Monday, June 9, 2008

Lost Echoes

First of all, I should tell you I am a huge fan of Joe R. Lansdale. This goes all the way back to the 80s, with novels like The Nightrunners and Savage Season, and even better short stories along the lines of “Night They Missed the Horror Show” and “Tight Little Stitches In A Dead Man’s Back”. He is one of the few writers who has never disappointed me, and he certainly doesn’t let me down with Lost Echoes, his latest, published in February by Vintage.

It’s the story of Harry Wilkes, a young man whose bout with the mumps as a child left him with an unusual talent. When ever a sound is struck on an inanimate object, such as the slamming of a car door, he relives any traumatic experiences in the area tied to the object. Vicious murders, back-seat rapes, suicides – he relives each of them. If the chair his father sat in when he died of a heart attack is scraped on the floor, he watches his father die all over again. Rather than this power making him important, it has turned him into an alcoholic recluse in his early twenties.

The bulk of a novel concerns his meeting a fellow traveler, another man who began drinking when he inadvertently caused the death of his wife and son. Together, they start to pull their lives together. Then, the girl he loved shows up with a request: Help me find who murdered my father – and he has to face his greatest fears.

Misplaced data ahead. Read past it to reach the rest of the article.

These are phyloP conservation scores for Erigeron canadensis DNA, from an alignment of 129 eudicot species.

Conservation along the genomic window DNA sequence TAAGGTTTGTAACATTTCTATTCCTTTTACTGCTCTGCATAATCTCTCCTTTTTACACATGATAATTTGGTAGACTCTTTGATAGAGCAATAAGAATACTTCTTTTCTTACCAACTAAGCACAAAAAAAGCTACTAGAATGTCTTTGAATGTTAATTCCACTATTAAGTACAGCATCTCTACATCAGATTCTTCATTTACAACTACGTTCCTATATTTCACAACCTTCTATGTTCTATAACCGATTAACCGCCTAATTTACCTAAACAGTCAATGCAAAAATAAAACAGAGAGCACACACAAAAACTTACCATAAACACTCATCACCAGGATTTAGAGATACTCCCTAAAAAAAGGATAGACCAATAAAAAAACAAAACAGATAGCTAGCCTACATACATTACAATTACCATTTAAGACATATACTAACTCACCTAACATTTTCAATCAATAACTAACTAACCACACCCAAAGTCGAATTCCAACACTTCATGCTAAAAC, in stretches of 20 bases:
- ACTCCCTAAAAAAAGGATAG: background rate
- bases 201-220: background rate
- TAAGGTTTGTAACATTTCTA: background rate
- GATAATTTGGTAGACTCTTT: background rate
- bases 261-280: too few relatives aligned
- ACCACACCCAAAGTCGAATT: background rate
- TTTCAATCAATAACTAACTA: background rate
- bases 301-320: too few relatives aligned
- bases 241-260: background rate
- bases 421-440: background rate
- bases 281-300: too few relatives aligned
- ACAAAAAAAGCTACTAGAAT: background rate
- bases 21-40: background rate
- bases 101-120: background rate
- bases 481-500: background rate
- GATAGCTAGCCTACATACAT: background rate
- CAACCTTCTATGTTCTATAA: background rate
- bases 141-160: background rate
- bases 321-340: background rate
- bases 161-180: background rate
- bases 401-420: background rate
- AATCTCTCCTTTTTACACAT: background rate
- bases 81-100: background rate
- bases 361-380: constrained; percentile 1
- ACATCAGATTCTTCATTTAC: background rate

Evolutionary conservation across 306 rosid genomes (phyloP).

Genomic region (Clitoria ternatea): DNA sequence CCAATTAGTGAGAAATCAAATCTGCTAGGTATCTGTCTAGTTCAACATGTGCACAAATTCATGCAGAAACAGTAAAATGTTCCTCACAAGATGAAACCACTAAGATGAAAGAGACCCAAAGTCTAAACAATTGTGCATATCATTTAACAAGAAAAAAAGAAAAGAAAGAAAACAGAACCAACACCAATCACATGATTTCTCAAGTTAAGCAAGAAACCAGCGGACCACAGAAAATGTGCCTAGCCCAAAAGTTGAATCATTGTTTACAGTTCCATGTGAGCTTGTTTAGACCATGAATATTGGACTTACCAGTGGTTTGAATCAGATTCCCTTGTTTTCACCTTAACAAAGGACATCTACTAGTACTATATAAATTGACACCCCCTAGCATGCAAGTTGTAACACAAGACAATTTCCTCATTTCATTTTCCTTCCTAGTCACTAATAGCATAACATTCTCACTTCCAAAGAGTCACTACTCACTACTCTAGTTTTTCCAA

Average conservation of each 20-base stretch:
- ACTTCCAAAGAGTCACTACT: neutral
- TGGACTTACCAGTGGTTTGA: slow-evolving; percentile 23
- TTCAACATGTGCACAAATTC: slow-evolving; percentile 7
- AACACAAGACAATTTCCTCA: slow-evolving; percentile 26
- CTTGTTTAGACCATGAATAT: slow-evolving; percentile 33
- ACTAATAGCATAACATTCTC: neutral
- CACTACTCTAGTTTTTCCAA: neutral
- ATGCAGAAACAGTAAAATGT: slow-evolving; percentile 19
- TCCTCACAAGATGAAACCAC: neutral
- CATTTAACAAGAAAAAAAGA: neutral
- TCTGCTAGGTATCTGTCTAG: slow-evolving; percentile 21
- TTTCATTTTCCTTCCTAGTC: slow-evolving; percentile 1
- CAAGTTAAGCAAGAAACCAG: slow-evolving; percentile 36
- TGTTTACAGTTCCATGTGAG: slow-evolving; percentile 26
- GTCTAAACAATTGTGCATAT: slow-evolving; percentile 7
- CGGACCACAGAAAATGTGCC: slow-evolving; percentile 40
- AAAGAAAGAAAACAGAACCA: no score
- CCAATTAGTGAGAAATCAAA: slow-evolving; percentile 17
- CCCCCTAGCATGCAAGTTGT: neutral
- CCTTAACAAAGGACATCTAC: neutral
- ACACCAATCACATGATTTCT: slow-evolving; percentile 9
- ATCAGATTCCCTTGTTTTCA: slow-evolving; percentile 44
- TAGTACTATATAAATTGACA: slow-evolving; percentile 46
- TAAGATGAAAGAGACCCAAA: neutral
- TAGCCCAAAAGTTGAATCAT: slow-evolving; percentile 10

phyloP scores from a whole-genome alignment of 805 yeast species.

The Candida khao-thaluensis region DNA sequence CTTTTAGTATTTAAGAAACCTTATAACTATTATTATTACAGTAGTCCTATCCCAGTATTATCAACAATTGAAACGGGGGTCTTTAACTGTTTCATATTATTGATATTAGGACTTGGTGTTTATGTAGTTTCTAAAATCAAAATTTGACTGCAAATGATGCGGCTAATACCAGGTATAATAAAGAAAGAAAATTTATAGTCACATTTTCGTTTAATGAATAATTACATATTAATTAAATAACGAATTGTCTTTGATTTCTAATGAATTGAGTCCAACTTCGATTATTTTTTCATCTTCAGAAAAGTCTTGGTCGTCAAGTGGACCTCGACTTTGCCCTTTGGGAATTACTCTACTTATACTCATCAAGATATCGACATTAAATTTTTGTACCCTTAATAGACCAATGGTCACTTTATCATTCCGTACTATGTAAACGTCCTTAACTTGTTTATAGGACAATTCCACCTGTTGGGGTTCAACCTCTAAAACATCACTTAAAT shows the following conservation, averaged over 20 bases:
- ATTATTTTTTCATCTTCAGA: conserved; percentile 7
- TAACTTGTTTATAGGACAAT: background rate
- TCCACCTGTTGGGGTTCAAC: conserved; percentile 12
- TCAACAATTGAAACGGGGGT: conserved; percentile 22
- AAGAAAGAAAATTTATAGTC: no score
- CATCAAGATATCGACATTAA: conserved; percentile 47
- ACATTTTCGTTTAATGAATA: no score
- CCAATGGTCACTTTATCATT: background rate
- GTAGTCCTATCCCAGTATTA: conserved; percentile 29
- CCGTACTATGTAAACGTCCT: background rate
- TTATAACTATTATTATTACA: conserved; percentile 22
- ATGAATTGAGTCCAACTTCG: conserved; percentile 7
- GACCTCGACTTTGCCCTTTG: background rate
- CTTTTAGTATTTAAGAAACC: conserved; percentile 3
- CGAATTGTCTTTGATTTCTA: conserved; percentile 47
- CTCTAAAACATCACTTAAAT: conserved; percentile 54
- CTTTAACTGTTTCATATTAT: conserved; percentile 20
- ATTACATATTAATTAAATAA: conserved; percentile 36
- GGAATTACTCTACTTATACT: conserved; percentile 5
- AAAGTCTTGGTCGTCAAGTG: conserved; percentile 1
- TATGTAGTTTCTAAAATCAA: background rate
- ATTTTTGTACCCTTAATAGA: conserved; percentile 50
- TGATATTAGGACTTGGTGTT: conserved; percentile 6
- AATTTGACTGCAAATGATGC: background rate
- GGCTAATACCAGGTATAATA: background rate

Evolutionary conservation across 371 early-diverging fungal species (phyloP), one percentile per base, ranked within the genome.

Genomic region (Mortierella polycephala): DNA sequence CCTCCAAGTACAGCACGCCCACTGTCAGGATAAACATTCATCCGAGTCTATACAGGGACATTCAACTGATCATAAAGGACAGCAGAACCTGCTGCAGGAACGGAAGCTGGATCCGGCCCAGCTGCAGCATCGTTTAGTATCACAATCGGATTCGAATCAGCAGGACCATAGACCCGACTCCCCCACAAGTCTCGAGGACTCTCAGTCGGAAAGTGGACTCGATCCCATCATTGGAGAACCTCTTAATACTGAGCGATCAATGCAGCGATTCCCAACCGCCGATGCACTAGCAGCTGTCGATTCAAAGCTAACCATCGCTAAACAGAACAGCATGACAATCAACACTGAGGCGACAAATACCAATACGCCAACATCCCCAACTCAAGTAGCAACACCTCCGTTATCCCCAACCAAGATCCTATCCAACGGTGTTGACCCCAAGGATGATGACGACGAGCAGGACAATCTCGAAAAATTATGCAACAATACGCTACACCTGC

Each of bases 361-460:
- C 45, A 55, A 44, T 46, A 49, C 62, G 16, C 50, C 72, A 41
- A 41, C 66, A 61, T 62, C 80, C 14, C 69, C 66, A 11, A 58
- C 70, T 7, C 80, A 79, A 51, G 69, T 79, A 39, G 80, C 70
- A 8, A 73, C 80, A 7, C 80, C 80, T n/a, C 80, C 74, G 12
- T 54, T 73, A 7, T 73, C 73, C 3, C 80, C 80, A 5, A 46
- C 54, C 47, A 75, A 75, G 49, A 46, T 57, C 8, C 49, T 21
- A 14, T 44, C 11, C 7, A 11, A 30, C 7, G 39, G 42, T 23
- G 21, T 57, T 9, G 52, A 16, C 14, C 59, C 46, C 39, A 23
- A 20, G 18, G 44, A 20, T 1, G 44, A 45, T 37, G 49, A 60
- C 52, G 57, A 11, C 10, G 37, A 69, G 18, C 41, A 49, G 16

Lansdale’s early work was extreme, and he was considered a transgressive author. Time has mellowed him, however, and this book, while not flinching from violence and containing heavy profanity, is much lighter than his early work. For those of you not familiar with him, he writes dialogue as well or better than any living writer, and the humor in the conversations always makes me laugh out loud. Highly recommended.


Craig Clarke said...

If there were any justice in this world, this would have been a best-seller. At the time, I thought it was pretty much the best thing he's written.

KentAllard said...

I agree, and I think you can say that about several of his books. I tricked my local book club into reading The Bottoms, and the lowest grade from the bunch, who were pre-disposed to hate it, was 9.0/10. I don't know why every new Lansdale release doesn't debut at #1.

Craig Clarke said...

Me either. I'm really looking forward to Leather Maiden.